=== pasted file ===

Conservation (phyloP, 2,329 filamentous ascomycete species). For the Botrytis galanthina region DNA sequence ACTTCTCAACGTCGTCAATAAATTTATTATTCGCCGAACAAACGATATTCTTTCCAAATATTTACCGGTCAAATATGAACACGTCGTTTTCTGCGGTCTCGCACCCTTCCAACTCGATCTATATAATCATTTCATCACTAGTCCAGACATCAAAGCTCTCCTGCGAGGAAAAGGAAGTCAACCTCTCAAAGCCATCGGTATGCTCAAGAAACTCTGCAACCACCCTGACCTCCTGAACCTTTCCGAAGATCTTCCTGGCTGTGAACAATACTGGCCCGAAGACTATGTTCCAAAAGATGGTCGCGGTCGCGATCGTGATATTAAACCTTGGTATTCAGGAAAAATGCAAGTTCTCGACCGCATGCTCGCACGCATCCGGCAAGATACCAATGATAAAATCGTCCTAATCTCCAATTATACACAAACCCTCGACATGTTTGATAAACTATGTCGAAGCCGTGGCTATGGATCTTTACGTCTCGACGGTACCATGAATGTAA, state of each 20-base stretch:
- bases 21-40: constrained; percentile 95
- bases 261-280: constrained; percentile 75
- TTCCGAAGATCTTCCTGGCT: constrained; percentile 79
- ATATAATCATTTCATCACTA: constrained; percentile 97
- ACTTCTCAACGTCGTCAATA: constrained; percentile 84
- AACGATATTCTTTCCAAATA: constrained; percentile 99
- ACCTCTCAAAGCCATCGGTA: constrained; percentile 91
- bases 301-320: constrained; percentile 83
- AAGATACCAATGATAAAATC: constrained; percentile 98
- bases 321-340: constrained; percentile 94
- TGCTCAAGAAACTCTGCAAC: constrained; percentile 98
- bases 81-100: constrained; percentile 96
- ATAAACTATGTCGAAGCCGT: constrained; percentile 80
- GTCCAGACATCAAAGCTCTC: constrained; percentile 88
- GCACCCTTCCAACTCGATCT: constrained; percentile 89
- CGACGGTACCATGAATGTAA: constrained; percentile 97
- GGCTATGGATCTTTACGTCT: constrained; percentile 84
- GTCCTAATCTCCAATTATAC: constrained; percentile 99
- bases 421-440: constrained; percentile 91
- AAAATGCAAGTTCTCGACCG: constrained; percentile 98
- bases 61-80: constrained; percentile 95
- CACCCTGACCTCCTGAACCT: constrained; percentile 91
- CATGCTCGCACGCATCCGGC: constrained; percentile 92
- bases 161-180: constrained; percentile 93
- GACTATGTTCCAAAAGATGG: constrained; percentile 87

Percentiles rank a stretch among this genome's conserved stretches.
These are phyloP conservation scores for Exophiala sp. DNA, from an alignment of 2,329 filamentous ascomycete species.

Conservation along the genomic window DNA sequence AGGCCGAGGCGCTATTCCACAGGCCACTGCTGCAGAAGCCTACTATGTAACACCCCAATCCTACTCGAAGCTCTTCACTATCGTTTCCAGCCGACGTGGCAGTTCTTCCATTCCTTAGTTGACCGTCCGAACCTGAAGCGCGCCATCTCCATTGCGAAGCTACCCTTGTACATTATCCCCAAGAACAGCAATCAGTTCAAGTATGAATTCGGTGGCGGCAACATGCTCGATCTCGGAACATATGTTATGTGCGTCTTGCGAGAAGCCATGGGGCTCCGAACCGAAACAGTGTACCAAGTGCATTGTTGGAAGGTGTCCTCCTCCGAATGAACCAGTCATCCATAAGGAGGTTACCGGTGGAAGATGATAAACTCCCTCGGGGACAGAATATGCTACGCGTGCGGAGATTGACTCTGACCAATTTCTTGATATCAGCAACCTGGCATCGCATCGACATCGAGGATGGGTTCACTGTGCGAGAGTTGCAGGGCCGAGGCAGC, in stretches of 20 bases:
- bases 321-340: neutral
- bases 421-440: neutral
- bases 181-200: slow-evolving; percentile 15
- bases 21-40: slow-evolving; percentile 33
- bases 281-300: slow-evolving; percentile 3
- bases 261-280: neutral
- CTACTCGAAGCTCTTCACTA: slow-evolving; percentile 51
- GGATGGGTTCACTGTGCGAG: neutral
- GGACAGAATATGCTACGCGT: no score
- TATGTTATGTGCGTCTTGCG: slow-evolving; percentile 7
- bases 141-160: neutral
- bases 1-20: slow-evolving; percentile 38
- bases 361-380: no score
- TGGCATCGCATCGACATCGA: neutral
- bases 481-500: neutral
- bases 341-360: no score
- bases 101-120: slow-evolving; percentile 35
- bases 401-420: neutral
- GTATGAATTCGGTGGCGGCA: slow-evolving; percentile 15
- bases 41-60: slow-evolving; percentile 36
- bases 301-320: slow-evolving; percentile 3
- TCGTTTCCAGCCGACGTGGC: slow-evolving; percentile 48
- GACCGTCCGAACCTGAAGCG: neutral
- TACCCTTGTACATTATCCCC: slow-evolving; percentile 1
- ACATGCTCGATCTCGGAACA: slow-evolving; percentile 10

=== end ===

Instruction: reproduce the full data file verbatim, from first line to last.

Conservation (phyloP, 2,329 filamentous ascomycete species). For the Botrytis galanthina region DNA sequence ACTTCTCAACGTCGTCAATAAATTTATTATTCGCCGAACAAACGATATTCTTTCCAAATATTTACCGGTCAAATATGAACACGTCGTTTTCTGCGGTCTCGCACCCTTCCAACTCGATCTATATAATCATTTCATCACTAGTCCAGACATCAAAGCTCTCCTGCGAGGAAAAGGAAGTCAACCTCTCAAAGCCATCGGTATGCTCAAGAAACTCTGCAACCACCCTGACCTCCTGAACCTTTCCGAAGATCTTCCTGGCTGTGAACAATACTGGCCCGAAGACTATGTTCCAAAAGATGGTCGCGGTCGCGATCGTGATATTAAACCTTGGTATTCAGGAAAAATGCAAGTTCTCGACCGCATGCTCGCACGCATCCGGCAAGATACCAATGATAAAATCGTCCTAATCTCCAATTATACACAAACCCTCGACATGTTTGATAAACTATGTCGAAGCCGTGGCTATGGATCTTTACGTCTCGACGGTACCATGAATGTAA, state of each 20-base stretch:
- bases 21-40: constrained; percentile 95
- bases 261-280: constrained; percentile 75
- TTCCGAAGATCTTCCTGGCT: constrained; percentile 79
- ATATAATCATTTCATCACTA: constrained; percentile 97
- ACTTCTCAACGTCGTCAATA: constrained; percentile 84
- AACGATATTCTTTCCAAATA: constrained; percentile 99
- ACCTCTCAAAGCCATCGGTA: constrained; percentile 91
- bases 301-320: constrained; percentile 83
- AAGATACCAATGATAAAATC: constrained; percentile 98
- bases 321-340: constrained; percentile 94
- TGCTCAAGAAACTCTGCAAC: constrained; percentile 98
- bases 81-100: constrained; percentile 96
- ATAAACTATGTCGAAGCCGT: constrained; percentile 80
- GTCCAGACATCAAAGCTCTC: constrained; percentile 88
- GCACCCTTCCAACTCGATCT: constrained; percentile 89
- CGACGGTACCATGAATGTAA: constrained; percentile 97
- GGCTATGGATCTTTACGTCT: constrained; percentile 84
- GTCCTAATCTCCAATTATAC: constrained; percentile 99
- bases 421-440: constrained; percentile 91
- AAAATGCAAGTTCTCGACCG: constrained; percentile 98
- bases 61-80: constrained; percentile 95
- CACCCTGACCTCCTGAACCT: constrained; percentile 91
- CATGCTCGCACGCATCCGGC: constrained; percentile 92
- bases 161-180: constrained; percentile 93
- GACTATGTTCCAAAAGATGG: constrained; percentile 87

Percentiles rank a stretch among this genome's conserved stretches.
These are phyloP conservation scores for Exophiala sp. DNA, from an alignment of 2,329 filamentous ascomycete species.

Conservation along the genomic window DNA sequence AGGCCGAGGCGCTATTCCACAGGCCACTGCTGCAGAAGCCTACTATGTAACACCCCAATCCTACTCGAAGCTCTTCACTATCGTTTCCAGCCGACGTGGCAGTTCTTCCATTCCTTAGTTGACCGTCCGAACCTGAAGCGCGCCATCTCCATTGCGAAGCTACCCTTGTACATTATCCCCAAGAACAGCAATCAGTTCAAGTATGAATTCGGTGGCGGCAACATGCTCGATCTCGGAACATATGTTATGTGCGTCTTGCGAGAAGCCATGGGGCTCCGAACCGAAACAGTGTACCAAGTGCATTGTTGGAAGGTGTCCTCCTCCGAATGAACCAGTCATCCATAAGGAGGTTACCGGTGGAAGATGATAAACTCCCTCGGGGACAGAATATGCTACGCGTGCGGAGATTGACTCTGACCAATTTCTTGATATCAGCAACCTGGCATCGCATCGACATCGAGGATGGGTTCACTGTGCGAGAGTTGCAGGGCCGAGGCAGC, in stretches of 20 bases:
- bases 321-340: neutral
- bases 421-440: neutral
- bases 181-200: slow-evolving; percentile 15
- bases 21-40: slow-evolving; percentile 33
- bases 281-300: slow-evolving; percentile 3
- bases 261-280: neutral
- CTACTCGAAGCTCTTCACTA: slow-evolving; percentile 51
- GGATGGGTTCACTGTGCGAG: neutral
- GGACAGAATATGCTACGCGT: no score
- TATGTTATGTGCGTCTTGCG: slow-evolving; percentile 7
- bases 141-160: neutral
- bases 1-20: slow-evolving; percentile 38
- bases 361-380: no score
- TGGCATCGCATCGACATCGA: neutral
- bases 481-500: neutral
- bases 341-360: no score
- bases 101-120: slow-evolving; percentile 35
- bases 401-420: neutral
- GTATGAATTCGGTGGCGGCA: slow-evolving; percentile 15
- bases 41-60: slow-evolving; percentile 36
- bases 301-320: slow-evolving; percentile 3
- TCGTTTCCAGCCGACGTGGC: slow-evolving; percentile 48
- GACCGTCCGAACCTGAAGCG: neutral
- TACCCTTGTACATTATCCCC: slow-evolving; percentile 1
- ACATGCTCGATCTCGGAACA: slow-evolving; percentile 10